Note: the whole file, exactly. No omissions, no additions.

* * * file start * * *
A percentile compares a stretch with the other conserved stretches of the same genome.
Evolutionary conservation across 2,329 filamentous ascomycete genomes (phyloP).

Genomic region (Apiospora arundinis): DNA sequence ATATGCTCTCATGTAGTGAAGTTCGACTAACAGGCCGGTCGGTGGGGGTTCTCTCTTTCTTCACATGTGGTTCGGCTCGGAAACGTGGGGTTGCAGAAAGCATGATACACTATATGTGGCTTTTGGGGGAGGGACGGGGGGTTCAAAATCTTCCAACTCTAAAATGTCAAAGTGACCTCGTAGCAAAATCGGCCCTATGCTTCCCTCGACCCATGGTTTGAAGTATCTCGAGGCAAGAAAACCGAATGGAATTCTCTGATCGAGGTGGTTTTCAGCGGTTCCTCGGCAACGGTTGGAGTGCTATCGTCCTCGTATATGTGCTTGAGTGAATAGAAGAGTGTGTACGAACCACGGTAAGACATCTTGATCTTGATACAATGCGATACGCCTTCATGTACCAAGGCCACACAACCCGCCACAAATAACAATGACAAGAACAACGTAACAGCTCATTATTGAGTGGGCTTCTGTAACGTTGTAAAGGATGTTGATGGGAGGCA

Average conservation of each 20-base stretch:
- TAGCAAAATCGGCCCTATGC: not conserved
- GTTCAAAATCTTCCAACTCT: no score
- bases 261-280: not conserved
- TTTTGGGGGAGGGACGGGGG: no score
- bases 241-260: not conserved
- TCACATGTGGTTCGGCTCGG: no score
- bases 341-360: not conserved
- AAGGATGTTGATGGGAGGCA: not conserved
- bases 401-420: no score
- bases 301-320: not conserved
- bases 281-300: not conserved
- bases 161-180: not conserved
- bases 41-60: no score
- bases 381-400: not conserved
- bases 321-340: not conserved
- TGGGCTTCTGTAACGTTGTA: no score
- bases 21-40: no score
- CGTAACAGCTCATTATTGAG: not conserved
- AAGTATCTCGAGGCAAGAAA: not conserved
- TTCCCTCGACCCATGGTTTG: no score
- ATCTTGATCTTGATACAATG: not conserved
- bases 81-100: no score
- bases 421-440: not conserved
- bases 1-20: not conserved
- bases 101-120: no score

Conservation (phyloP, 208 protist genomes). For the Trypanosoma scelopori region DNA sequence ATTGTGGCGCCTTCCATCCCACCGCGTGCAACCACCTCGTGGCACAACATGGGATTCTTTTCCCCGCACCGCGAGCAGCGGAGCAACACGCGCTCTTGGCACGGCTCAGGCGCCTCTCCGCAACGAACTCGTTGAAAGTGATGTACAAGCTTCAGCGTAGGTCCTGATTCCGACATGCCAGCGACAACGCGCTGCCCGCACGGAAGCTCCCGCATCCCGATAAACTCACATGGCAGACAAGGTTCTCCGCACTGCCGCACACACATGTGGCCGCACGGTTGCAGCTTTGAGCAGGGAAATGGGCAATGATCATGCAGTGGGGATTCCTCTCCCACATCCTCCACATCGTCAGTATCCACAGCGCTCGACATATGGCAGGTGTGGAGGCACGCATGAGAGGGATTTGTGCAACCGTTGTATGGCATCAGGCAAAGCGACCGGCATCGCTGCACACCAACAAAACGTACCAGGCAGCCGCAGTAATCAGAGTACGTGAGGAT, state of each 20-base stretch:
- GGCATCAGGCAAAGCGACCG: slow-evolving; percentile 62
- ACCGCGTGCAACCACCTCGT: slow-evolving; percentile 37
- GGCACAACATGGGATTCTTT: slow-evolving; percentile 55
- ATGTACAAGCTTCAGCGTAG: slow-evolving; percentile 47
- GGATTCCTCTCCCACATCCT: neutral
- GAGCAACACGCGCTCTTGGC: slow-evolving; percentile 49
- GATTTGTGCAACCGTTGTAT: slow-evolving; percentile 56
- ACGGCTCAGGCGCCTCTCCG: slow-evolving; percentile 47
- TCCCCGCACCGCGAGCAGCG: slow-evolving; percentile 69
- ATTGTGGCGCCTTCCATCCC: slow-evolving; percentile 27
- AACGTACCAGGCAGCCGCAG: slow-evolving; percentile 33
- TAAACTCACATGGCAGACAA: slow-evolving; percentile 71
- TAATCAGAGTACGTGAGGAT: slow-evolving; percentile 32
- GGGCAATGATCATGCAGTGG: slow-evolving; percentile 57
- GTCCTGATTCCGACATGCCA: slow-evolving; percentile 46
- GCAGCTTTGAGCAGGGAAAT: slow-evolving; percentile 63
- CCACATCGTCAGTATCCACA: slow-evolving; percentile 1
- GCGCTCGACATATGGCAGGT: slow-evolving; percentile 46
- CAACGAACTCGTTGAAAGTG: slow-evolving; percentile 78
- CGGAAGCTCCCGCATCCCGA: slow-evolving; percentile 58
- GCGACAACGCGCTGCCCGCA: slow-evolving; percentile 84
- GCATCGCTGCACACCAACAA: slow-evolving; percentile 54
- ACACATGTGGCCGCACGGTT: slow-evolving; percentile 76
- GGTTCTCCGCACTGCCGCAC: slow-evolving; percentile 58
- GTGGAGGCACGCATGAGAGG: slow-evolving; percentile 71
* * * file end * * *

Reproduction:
A percentile compares a stretch with the other conserved stretches of the same genome.
Evolutionary conservation across 2,329 filamentous ascomycete genomes (phyloP).

Genomic region (Apiospora arundinis): DNA sequence ATATGCTCTCATGTAGTGAAGTTCGACTAACAGGCCGGTCGGTGGGGGTTCTCTCTTTCTTCACATGTGGTTCGGCTCGGAAACGTGGGGTTGCAGAAAGCATGATACACTATATGTGGCTTTTGGGGGAGGGACGGGGGGTTCAAAATCTTCCAACTCTAAAATGTCAAAGTGACCTCGTAGCAAAATCGGCCCTATGCTTCCCTCGACCCATGGTTTGAAGTATCTCGAGGCAAGAAAACCGAATGGAATTCTCTGATCGAGGTGGTTTTCAGCGGTTCCTCGGCAACGGTTGGAGTGCTATCGTCCTCGTATATGTGCTTGAGTGAATAGAAGAGTGTGTACGAACCACGGTAAGACATCTTGATCTTGATACAATGCGATACGCCTTCATGTACCAAGGCCACACAACCCGCCACAAATAACAATGACAAGAACAACGTAACAGCTCATTATTGAGTGGGCTTCTGTAACGTTGTAAAGGATGTTGATGGGAGGCA

Average conservation of each 20-base stretch:
- TAGCAAAATCGGCCCTATGC: not conserved
- GTTCAAAATCTTCCAACTCT: no score
- bases 261-280: not conserved
- TTTTGGGGGAGGGACGGGGG: no score
- bases 241-260: not conserved
- TCACATGTGGTTCGGCTCGG: no score
- bases 341-360: not conserved
- AAGGATGTTGATGGGAGGCA: not conserved
- bases 401-420: no score
- bases 301-320: not conserved
- bases 281-300: not conserved
- bases 161-180: not conserved
- bases 41-60: no score
- bases 381-400: not conserved
- bases 321-340: not conserved
- TGGGCTTCTGTAACGTTGTA: no score
- bases 21-40: no score
- CGTAACAGCTCATTATTGAG: not conserved
- AAGTATCTCGAGGCAAGAAA: not conserved
- TTCCCTCGACCCATGGTTTG: no score
- ATCTTGATCTTGATACAATG: not conserved
- bases 81-100: no score
- bases 421-440: not conserved
- bases 1-20: not conserved
- bases 101-120: no score

Conservation (phyloP, 208 protist genomes). For the Trypanosoma scelopori region DNA sequence ATTGTGGCGCCTTCCATCCCACCGCGTGCAACCACCTCGTGGCACAACATGGGATTCTTTTCCCCGCACCGCGAGCAGCGGAGCAACACGCGCTCTTGGCACGGCTCAGGCGCCTCTCCGCAACGAACTCGTTGAAAGTGATGTACAAGCTTCAGCGTAGGTCCTGATTCCGACATGCCAGCGACAACGCGCTGCCCGCACGGAAGCTCCCGCATCCCGATAAACTCACATGGCAGACAAGGTTCTCCGCACTGCCGCACACACATGTGGCCGCACGGTTGCAGCTTTGAGCAGGGAAATGGGCAATGATCATGCAGTGGGGATTCCTCTCCCACATCCTCCACATCGTCAGTATCCACAGCGCTCGACATATGGCAGGTGTGGAGGCACGCATGAGAGGGATTTGTGCAACCGTTGTATGGCATCAGGCAAAGCGACCGGCATCGCTGCACACCAACAAAACGTACCAGGCAGCCGCAGTAATCAGAGTACGTGAGGAT, state of each 20-base stretch:
- GGCATCAGGCAAAGCGACCG: slow-evolving; percentile 62
- ACCGCGTGCAACCACCTCGT: slow-evolving; percentile 37
- GGCACAACATGGGATTCTTT: slow-evolving; percentile 55
- ATGTACAAGCTTCAGCGTAG: slow-evolving; percentile 47
- GGATTCCTCTCCCACATCCT: neutral
- GAGCAACACGCGCTCTTGGC: slow-evolving; percentile 49
- GATTTGTGCAACCGTTGTAT: slow-evolving; percentile 56
- ACGGCTCAGGCGCCTCTCCG: slow-evolving; percentile 47
- TCCCCGCACCGCGAGCAGCG: slow-evolving; percentile 69
- ATTGTGGCGCCTTCCATCCC: slow-evolving; percentile 27
- AACGTACCAGGCAGCCGCAG: slow-evolving; percentile 33
- TAAACTCACATGGCAGACAA: slow-evolving; percentile 71
- TAATCAGAGTACGTGAGGAT: slow-evolving; percentile 32
- GGGCAATGATCATGCAGTGG: slow-evolving; percentile 57
- GTCCTGATTCCGACATGCCA: slow-evolving; percentile 46
- GCAGCTTTGAGCAGGGAAAT: slow-evolving; percentile 63
- CCACATCGTCAGTATCCACA: slow-evolving; percentile 1
- GCGCTCGACATATGGCAGGT: slow-evolving; percentile 46
- CAACGAACTCGTTGAAAGTG: slow-evolving; percentile 78
- CGGAAGCTCCCGCATCCCGA: slow-evolving; percentile 58
- GCGACAACGCGCTGCCCGCA: slow-evolving; percentile 84
- GCATCGCTGCACACCAACAA: slow-evolving; percentile 54
- ACACATGTGGCCGCACGGTT: slow-evolving; percentile 76
- GGTTCTCCGCACTGCCGCAC: slow-evolving; percentile 58
- GTGGAGGCACGCATGAGAGG: slow-evolving; percentile 71